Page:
“Modern Love” – Surprisingly Raw, Magical, Clever, Complicated, and Moving – without the Cheese.

Carlisle West ‘21, Staff Writer

I first noticed the gigantic billboard advertising the Amazon Prime original series Modern Love as I waited to check luggage at LAX. As I unromantically sipped my cold, black coffee alongside hurried Southwest handlers and passengers, I recalled thinking my cold, black coffee was more interesting than this Modern Love show could ever be. I don’t know why, but one quick look at that billboard made me want to hurl my coffee at it and scream. Maybe I felt that the billboard, its message, and the show was promoting a facade that would never capture the essence of REAL romance. I concluded that this new show — Modern Love — should more appropriately be called “Fake Love” or “Hallmark Movie Love.” Feeling a wave of extreme nausea come over me, I turned away from the billboard to give the luggage handler a crumpled five-dollar bill and rushed towards my gate, pushing the billboard out of my thoughts. (Now that I think about it, I think I was probably growing nauseous from the stale coffee and not the billboard – I apologize for the misleading information). 

Cristin Miloti and Laurentiu Possa in “Modern Love.” Courtesy of Amazon Prime.

Now, before the hopeless romantics reading this say “Whoa, Carlisle! You’re such a romance hater!”, I say adamantly, “I am nothing of the sort!” In fact, I think I’ve seen Love Actually more than I have seen my closest relatives at Thanksgiving. You see, I was upset with this billboard because I assumed that yet another director (and also Modern Love’s producers and actors) had created another fantasy-fest allegedly about “modern love.”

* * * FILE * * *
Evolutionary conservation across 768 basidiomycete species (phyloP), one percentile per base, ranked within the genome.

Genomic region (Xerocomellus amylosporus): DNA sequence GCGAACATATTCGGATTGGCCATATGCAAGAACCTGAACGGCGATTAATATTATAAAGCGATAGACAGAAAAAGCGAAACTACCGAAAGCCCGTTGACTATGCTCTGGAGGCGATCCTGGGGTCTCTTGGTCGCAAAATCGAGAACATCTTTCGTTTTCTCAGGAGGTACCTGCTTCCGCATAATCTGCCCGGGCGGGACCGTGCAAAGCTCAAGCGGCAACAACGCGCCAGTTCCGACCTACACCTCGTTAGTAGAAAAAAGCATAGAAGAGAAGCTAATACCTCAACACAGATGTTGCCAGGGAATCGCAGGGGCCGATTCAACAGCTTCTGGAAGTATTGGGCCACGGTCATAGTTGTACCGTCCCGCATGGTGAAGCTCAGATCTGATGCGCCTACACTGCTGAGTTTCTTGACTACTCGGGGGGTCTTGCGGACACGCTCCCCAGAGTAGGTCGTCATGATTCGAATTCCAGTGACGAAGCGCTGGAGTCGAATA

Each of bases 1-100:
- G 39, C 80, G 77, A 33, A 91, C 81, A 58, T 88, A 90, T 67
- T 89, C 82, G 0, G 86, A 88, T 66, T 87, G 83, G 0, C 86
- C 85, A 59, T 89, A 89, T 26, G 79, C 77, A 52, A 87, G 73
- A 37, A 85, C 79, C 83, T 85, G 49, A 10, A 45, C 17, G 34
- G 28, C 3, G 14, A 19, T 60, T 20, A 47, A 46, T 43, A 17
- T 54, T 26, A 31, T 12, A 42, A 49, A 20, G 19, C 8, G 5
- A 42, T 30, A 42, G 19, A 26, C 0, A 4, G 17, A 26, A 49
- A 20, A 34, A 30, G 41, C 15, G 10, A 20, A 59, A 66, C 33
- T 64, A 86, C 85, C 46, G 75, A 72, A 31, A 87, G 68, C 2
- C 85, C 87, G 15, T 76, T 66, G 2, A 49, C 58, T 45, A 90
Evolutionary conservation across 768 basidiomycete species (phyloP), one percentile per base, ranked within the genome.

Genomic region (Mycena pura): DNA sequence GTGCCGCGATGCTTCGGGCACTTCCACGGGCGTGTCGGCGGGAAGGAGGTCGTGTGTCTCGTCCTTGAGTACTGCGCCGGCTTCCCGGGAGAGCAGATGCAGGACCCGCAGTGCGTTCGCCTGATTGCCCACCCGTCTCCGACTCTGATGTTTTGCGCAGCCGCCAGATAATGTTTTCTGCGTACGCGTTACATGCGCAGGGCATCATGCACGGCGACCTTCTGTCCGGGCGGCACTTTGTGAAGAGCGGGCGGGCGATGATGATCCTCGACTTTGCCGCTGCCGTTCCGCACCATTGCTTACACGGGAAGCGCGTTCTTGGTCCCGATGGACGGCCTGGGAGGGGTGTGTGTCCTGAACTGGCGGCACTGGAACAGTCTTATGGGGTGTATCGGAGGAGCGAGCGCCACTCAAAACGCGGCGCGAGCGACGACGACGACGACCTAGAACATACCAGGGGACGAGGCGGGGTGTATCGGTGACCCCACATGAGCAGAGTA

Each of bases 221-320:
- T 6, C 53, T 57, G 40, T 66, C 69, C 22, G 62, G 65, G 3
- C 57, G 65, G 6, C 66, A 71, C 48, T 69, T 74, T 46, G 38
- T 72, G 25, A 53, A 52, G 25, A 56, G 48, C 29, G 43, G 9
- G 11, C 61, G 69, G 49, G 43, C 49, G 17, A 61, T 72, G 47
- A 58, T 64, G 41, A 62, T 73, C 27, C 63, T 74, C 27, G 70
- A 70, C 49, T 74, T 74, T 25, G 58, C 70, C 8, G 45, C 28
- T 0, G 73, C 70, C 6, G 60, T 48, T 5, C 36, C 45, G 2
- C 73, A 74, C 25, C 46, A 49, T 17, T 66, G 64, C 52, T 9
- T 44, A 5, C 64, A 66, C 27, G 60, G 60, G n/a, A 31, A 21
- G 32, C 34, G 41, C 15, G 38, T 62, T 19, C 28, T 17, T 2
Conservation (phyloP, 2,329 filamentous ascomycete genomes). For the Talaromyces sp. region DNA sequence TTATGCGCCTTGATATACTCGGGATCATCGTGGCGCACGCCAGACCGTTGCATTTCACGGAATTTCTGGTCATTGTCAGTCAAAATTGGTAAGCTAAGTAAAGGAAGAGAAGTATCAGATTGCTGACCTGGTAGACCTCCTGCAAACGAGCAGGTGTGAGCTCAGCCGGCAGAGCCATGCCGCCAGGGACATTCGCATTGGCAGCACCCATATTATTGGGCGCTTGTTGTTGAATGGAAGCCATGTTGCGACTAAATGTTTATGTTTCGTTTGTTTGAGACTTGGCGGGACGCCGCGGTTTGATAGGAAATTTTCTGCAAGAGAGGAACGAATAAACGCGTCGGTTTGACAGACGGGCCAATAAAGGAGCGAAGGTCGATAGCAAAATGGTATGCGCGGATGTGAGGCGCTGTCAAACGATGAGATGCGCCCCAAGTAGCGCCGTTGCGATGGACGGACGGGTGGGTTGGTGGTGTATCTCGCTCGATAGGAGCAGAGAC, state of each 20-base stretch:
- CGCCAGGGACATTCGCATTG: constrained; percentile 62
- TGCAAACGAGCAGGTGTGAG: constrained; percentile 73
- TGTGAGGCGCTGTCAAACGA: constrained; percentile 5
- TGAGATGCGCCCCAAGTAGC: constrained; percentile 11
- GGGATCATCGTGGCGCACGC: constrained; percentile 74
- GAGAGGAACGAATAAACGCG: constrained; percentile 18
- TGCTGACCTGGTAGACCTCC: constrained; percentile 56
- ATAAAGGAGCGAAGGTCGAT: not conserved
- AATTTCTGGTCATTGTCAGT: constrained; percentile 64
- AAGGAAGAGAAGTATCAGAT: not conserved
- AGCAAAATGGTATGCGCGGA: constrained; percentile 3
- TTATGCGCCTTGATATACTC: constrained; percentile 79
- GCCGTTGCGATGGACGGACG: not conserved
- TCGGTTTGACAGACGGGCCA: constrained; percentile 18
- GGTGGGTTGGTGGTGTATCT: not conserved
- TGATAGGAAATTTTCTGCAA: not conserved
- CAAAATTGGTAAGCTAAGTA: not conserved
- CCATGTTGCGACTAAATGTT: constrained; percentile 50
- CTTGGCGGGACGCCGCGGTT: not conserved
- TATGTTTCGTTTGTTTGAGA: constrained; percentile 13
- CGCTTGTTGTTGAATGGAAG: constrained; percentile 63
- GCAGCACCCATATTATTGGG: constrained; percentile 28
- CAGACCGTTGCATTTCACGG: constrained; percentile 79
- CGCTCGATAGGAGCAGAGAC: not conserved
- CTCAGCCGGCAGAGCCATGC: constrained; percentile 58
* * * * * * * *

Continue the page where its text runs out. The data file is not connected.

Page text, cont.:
So, imagine the strange coincidence that on the night after my brief – yet troubling – Modern Love billboard encounter, my mom began to talk about her new favorite show after a rainy but eventful day touring Colgate University. Only a few moments after she dropped the name, I groaned in disgust. However, being the savvy lawyer she is, my mom knew she had to sell me on the show. I hesitantly listened as my mom plead her case, promising that the few episodes she had already watched were unlike any other movie or show about real love. She then introduced her evidence to the room, adding on that I usually liked the shows and movies she picked out and closed the case brutally, stating that I was a sucker for a good romantic movie. My mom knows that the only thing I hate more than a cheesy rom-com is losing an argument. My head was in the game; I had to watch the show and prove her wrong to uphold my dignity. 

If you’re not familiar with the show, Modern Love is an Amazon Prime original series based on the New York Times column of the same name. Each week since 2004, the column has published eight allegedly true love stories submitted by the Times readers. The producers and creators of Modern Love attuned to the column’s buzz and following, and fans themselves adapted eight of these New York “love” stories into the Modern Love series. Each 30-minute vignette is a vastly different scenario than the next, and no characters or storylines seem connected other than all having New York as their backdrop.